Alliance Pipeline presented the Philip J. Currie Dinosaur Museum with a $250,000 donation yesterday to help fund the museum’s Education Centre.
A contingent of Wembley Elementary School Grade Four students was on hand to accept the donation on behalf of all the children who will benefit from the museum’s education programs in the years ahead. The school’s Grade Fours have had a special relationship with the museum project over the last three years as the kids have collected cans and bottles to make an annual donation.
“I’m really excited because I can’t wait to learn about all kinds of dinosaurs,” said Kenadi Jones, 10, who was braving the wind with her Grade Four classmates at the museum site. “I like them because they’re all different in their own little ways.”
By Karla Horcica, PCL Construction
The Philip J. Currie Dinosaur museum incorporates all kinds of unique features. One of these features is a circular concrete stairwell that starts in the basement and rises three storeys to the top of the building.
Inside of the circular stairwell there is a circular elevator core that the stairwell wraps around. If you look closely at the picture you’ll notice that this circular elevator core is made out of concrete.
To form this circular concrete core, steel beams were rolled to the required radius and used as the framework to hold together the vertical elements of the formwork. Once this was complete, the inside of the formwork was lined with plywood. This took lots of screws to force and hold the plywood in the curved …
By Robin Sissons
Gorgosaurus is a large theropod dinosaur closely related to Albertosaurusand Tyrannosaurus. It was a top predator in its ecosystem, and would have interacted with other dinosaurs such as Centrosaurus and Parasaurolophus, as well as the similarly-sized tyrannosaur Daspletosaurus. At 8 to 9 meters long, a smaller animal than its more famous cousins, Gorgosaurus was none the less still a formidable carnivore who would have prowled the ancient ecosystems of Alberta 76 million years ago during the Cretaceous.…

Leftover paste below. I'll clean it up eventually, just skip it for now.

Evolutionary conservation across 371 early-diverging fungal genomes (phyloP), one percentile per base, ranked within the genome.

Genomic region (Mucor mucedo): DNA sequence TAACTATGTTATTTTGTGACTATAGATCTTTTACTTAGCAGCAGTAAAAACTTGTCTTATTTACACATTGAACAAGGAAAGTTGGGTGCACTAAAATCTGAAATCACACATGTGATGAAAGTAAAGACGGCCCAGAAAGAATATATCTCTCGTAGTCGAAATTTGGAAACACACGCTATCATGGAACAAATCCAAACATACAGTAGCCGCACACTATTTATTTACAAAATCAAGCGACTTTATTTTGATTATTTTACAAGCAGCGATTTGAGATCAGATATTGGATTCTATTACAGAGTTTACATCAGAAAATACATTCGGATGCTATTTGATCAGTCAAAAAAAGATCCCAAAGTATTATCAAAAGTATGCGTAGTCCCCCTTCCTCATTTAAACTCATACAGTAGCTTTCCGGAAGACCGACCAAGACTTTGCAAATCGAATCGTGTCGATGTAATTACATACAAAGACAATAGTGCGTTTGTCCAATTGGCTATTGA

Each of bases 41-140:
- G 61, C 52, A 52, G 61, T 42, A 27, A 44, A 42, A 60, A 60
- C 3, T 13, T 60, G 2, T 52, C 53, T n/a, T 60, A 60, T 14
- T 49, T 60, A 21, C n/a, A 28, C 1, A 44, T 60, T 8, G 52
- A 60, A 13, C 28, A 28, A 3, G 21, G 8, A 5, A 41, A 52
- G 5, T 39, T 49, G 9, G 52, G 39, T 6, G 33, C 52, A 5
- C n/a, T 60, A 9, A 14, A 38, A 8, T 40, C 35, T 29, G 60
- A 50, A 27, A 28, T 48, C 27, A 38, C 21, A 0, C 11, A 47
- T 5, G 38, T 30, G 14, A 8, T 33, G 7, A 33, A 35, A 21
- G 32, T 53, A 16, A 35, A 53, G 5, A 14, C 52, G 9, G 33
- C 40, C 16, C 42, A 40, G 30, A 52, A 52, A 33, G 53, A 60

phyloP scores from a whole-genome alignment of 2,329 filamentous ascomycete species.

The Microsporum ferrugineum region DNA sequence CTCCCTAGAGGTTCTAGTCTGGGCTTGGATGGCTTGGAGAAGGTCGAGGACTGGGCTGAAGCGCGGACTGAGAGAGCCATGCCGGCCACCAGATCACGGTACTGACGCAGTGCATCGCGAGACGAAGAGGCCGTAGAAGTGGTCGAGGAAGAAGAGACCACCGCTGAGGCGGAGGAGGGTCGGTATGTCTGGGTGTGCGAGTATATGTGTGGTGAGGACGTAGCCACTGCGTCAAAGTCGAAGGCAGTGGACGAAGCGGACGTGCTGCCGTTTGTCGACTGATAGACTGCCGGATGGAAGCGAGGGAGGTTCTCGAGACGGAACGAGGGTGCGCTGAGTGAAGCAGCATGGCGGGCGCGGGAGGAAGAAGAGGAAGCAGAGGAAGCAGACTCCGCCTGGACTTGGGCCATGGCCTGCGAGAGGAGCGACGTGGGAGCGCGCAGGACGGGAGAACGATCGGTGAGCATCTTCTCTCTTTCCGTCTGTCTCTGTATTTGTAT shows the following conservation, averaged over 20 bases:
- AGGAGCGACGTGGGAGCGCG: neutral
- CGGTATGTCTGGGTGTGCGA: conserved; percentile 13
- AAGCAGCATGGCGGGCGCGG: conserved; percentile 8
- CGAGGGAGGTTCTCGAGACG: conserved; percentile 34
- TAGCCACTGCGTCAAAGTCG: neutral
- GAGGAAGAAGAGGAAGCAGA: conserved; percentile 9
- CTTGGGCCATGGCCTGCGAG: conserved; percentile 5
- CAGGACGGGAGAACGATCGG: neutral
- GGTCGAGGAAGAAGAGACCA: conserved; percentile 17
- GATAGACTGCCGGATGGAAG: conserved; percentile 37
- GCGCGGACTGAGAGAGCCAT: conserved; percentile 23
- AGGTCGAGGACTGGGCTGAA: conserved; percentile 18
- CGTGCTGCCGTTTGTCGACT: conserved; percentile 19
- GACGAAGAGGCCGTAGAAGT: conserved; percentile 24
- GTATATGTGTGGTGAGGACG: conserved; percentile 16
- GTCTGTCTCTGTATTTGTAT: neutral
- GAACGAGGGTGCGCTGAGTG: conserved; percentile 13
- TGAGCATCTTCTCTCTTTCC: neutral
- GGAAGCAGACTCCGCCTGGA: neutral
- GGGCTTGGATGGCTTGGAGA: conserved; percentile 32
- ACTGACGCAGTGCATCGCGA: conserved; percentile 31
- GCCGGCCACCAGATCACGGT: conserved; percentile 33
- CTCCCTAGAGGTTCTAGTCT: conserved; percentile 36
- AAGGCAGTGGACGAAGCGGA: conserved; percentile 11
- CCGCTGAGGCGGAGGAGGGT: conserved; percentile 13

By Robin Sissons
Once a fossil is found, it can take a long time with many people working on it before it is ready to be put on display. Small fossils can be excavated from the ground in a few days or even a few hours. Larger fossils or skeletons that require more care may require a months-long season, or even multiple years going back to the same quarry to extract.
Once the fossil is removed from the ground, it is transported back to a laboratory where it may take as little as a few hours, or as much as several years to clean up and glue back together. This depends largely on the hardness of the rock around the fossil, and how fragile or durable the fossil itself is.
If the fossil is a complete skeleton, it may be …